How about the ultimate recognition, a retired jersey?  At Georgia, there are four of those, but one might surprise you. In 1957, the Bulldogs ended an eight year losing streak to the Jackets when a back named Theron Sapp scored the only touchdown.  The UGA people were so excited at finally beating their arch rivals they retired his jersey.  Just goes to show you what that rivalry means.

Speaking of retired jerseys, over on the Flats, the only retired jersey in Georgia Tech history is #19 which belonged to Clint Castleberry.  Castleberry had an amazing freshman year in 1942, leading the Jackets to a 9-0 start, and a Cotton Bowl berth against Texas.  After the season ended, he enlisted in the Army Air Corps, and was killed in a plane crash during an exercise in 1944.  Some heroes are never forgotten.

There is nothing cuter than an elementary school girl in a cheerleading outfit walking to the stadium with her parents.  We are having a girl, and yes, she already has her uniform so Daddy can be proud of her on game day. 

How intimidating is it to see Florida State’s Chief Osceola ride up on Renegade and plant a flaming spear at the 50-yard line just before kickoff?

Before I die, I want to tailgate in the Grove in Oxford, sing “We are the boys from old Florida” at the Swamp, roll the Quad at Wake Forest and Toomer’s Corner in Auburn, ring a cow bell at Mississippi State and visit the Bryant Museum in Tuscaloosa.

Did you know there are sons and daughters across the south named after many of Saturday’s heroes?  In fact, after Kevin Butler made a 60-yard FG to upset #2 Clemson in 1984, legendary writer Lewis Grizzard wrote this article following the Bulldogs win:  “I give this to you, son.  Read it and re-read it, and keep it next to your heart.  And when people want to know how you wound up with the name "Kevin" let them read it, and then they will know.” 

The crowd reaction when the out-of –town scores are announced can produce a roar similar to a touchdown, especially if there is an upset or the home crowd is happy a rival lost.

I wish I was old enough to see Billy Cannon’s punt return for a touchdown to beat Ole Miss, Bobby Dodd coaching the Jackets, North Carolina’s Choo Choo Justice, Ole Miss’ Archie Manning, Maryland’s Randy White, and Florida State’s Burt Reynolds.

It is amazing how a sold out stadium in the south can sometimes have a larger population than any of the cities in the state.

I’ll take the over on Steve Spurrier throwing his visor, as well as how many times he will be called, “The ole ball coach.”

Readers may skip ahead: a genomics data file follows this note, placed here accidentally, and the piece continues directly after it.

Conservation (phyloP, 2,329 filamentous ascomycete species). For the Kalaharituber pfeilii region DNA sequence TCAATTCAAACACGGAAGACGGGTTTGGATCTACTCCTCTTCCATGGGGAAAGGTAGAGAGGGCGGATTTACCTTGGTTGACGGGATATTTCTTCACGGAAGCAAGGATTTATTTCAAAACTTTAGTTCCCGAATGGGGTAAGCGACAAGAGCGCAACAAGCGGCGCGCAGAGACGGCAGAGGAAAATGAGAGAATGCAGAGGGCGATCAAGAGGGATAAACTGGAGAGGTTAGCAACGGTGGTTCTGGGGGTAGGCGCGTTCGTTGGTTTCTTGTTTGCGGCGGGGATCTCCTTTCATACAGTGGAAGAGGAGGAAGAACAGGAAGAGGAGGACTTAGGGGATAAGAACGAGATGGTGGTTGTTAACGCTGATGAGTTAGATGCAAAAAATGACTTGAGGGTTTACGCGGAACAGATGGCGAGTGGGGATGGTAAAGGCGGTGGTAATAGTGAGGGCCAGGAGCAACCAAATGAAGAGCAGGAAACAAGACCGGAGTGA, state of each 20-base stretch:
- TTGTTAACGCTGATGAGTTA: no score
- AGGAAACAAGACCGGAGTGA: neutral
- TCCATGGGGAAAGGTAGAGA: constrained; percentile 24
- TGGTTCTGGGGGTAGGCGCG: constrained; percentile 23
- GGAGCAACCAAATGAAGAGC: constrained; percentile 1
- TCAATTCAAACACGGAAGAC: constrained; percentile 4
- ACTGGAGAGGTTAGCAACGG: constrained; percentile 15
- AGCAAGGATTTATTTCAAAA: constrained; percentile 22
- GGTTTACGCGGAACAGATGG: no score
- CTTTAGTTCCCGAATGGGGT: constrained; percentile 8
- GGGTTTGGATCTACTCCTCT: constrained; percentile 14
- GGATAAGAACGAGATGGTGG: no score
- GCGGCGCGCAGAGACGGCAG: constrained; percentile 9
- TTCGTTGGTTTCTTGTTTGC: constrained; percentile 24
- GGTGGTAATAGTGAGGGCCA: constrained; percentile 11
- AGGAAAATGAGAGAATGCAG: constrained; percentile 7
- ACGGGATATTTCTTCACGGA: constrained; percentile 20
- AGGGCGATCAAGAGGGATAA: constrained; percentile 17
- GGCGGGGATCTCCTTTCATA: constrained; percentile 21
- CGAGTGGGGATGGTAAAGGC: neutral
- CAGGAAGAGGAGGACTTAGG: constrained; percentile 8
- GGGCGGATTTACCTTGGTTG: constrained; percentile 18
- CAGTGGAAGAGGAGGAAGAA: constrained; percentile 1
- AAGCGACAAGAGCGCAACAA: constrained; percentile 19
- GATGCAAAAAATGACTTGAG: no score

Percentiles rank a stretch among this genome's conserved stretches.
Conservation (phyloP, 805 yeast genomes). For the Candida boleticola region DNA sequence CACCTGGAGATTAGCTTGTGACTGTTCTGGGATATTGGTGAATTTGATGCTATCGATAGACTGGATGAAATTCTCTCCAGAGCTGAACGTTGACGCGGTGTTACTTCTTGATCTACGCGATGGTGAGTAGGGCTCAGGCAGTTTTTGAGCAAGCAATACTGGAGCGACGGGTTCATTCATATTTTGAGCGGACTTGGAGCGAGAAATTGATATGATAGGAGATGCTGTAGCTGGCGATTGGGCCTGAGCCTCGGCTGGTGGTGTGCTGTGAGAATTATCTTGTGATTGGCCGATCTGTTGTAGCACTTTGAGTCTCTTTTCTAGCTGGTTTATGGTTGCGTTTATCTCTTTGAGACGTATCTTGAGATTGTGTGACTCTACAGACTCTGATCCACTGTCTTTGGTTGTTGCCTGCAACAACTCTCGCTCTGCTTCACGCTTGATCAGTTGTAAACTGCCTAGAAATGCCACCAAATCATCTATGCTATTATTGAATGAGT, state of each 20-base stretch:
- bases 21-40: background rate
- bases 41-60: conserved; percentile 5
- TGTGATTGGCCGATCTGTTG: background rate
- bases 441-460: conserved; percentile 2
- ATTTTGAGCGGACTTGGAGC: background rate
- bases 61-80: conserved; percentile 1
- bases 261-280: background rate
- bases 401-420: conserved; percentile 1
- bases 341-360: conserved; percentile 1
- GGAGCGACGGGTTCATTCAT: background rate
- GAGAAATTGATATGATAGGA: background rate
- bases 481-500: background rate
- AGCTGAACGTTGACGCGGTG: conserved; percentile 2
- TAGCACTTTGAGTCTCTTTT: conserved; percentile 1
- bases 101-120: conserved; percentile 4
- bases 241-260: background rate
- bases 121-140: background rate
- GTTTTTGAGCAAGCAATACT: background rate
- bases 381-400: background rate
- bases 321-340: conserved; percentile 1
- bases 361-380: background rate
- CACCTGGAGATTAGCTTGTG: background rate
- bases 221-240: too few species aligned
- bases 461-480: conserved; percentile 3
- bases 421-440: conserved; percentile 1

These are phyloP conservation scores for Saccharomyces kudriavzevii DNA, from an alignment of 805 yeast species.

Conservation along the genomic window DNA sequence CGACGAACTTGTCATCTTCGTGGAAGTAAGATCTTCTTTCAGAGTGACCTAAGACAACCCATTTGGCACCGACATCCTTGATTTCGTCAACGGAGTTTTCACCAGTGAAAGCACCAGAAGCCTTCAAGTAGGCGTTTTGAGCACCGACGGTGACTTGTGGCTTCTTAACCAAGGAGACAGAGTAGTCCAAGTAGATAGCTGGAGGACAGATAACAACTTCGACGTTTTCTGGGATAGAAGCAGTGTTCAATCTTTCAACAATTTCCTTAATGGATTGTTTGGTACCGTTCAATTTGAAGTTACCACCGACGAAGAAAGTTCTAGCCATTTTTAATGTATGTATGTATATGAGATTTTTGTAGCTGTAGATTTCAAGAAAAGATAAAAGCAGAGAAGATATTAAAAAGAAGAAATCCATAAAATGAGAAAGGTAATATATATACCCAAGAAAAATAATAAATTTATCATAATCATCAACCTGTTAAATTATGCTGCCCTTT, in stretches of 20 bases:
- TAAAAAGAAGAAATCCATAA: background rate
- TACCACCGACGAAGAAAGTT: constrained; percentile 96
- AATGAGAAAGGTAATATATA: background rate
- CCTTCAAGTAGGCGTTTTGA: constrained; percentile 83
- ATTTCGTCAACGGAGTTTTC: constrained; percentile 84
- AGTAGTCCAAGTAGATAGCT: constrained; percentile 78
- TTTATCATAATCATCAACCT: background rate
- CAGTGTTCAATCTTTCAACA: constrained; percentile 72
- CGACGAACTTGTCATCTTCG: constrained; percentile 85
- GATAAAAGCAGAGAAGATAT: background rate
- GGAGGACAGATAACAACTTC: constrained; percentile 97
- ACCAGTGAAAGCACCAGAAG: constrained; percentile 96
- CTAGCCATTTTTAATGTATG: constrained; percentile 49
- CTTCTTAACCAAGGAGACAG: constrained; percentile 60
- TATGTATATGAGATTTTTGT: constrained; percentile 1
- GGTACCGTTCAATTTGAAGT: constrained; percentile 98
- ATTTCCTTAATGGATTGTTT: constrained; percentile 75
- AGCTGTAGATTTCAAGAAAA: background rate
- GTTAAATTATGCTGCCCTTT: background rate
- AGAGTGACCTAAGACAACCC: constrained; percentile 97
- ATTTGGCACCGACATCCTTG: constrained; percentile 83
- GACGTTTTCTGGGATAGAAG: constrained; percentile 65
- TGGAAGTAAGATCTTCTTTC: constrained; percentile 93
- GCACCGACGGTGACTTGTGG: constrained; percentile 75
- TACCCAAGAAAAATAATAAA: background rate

My father used to get teary eyed when he would tell me about a game he remembered.  I used to think it was silly to get that way over a football game, until I started to feel the same way when my team wins when they aren’t supposed to.

Is there anything better than a crisp fall morning knowing you are going to see your team play that afternoon?  Loading the car with everything you will need for the day (Who has the tickets?), then passing by several other cars with flags attached or school magnets going to the same place.  After assembling the tent and the grill, bring out the chicken biscuits to tide everyone over until lunch when the red meat hits the charcoal.  Just make sure you have a southern view of the sky so you can set up the satellite to catch Game Day, as you wait for kickoff of your game.

Speaking of game day food, nothing beats a trip to The Varsity for a chili dog running.  (i.e.: Chili dog to go), fries and an orange soda.  However, the best stadium hot dog I have ever had was the jumbo dog at Bryant-Denny Stadium in Tuscaloosa.

For one last game, I wish I could see Bear coach, Bo run, Peyton pass, Calvin catch, L.T. tackle, and Butler kick.

Finally, I am reminded of Matthew McConaughey in one of the best sports movies I have ever seen, We are Marshall.  As the crowd walks to the stadium for the home opener, after the tragic loss of the entire Marshall team in a plane crash the year before, McConaughey looks at his son and asks, “What day is it son?” 

“Gameday.” 

“What day?” 

“Gameday.”

“Play ‘till the whistle blows…”

Just like that, the experience is passed down from generation to generation, so its place in history is secured long after we have left.  It truly is one beautiful experience.